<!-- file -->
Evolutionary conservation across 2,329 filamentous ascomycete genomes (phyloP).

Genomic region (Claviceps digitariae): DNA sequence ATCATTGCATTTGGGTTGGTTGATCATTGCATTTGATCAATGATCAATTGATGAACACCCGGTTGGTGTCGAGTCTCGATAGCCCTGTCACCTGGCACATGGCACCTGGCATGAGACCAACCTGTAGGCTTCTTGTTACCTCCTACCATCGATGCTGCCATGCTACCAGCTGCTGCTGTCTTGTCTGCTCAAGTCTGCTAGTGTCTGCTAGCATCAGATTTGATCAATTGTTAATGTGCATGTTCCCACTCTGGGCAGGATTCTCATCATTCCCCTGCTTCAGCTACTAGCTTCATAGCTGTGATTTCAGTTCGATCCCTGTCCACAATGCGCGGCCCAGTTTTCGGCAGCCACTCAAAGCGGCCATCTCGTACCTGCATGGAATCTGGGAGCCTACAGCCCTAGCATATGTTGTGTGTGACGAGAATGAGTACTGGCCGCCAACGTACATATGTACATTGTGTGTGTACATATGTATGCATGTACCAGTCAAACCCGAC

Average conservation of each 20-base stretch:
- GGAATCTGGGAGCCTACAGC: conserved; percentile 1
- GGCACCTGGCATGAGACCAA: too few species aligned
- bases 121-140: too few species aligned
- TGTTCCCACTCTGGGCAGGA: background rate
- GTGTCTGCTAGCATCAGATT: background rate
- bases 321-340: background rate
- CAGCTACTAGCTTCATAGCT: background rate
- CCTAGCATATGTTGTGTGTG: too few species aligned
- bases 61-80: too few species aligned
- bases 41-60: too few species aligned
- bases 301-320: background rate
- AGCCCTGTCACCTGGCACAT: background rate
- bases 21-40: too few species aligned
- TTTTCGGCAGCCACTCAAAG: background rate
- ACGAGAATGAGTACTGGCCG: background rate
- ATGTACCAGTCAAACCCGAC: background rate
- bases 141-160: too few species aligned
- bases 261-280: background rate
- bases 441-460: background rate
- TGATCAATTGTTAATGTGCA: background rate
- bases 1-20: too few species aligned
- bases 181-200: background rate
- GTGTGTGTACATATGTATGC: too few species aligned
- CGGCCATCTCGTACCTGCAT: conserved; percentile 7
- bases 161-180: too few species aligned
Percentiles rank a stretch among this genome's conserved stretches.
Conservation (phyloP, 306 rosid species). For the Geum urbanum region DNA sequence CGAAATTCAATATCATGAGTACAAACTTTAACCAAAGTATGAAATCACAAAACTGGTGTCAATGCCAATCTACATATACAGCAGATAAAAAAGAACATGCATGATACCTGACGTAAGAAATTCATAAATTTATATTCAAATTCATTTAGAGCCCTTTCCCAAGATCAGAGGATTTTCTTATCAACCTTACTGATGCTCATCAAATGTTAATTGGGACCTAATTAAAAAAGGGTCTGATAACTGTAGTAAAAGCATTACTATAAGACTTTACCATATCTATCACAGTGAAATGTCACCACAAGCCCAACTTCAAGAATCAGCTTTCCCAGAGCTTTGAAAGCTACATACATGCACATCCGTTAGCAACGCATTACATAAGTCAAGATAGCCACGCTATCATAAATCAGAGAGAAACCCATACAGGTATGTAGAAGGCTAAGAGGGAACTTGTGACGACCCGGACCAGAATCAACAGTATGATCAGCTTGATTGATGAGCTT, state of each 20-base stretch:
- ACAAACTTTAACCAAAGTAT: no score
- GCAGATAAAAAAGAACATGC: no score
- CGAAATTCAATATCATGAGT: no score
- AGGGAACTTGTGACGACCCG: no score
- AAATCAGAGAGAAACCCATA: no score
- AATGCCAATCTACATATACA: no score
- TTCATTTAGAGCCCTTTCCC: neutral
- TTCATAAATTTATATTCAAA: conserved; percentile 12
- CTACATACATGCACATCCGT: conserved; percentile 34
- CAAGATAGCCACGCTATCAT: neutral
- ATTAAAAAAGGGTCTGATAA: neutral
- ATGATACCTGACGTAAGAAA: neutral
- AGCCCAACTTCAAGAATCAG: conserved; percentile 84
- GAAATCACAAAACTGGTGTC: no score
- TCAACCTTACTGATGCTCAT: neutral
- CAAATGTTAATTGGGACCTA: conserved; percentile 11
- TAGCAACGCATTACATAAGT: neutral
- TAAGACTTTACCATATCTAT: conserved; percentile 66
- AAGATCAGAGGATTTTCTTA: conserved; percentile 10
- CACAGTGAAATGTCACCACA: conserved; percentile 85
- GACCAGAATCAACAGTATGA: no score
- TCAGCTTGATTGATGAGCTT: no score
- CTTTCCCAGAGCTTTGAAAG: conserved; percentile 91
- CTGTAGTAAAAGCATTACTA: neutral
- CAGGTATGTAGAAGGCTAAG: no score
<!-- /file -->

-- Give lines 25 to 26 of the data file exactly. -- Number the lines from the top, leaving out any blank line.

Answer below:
- bases 181-200: background rate
- GTGTGTGTACATATGTATGC: too few species aligned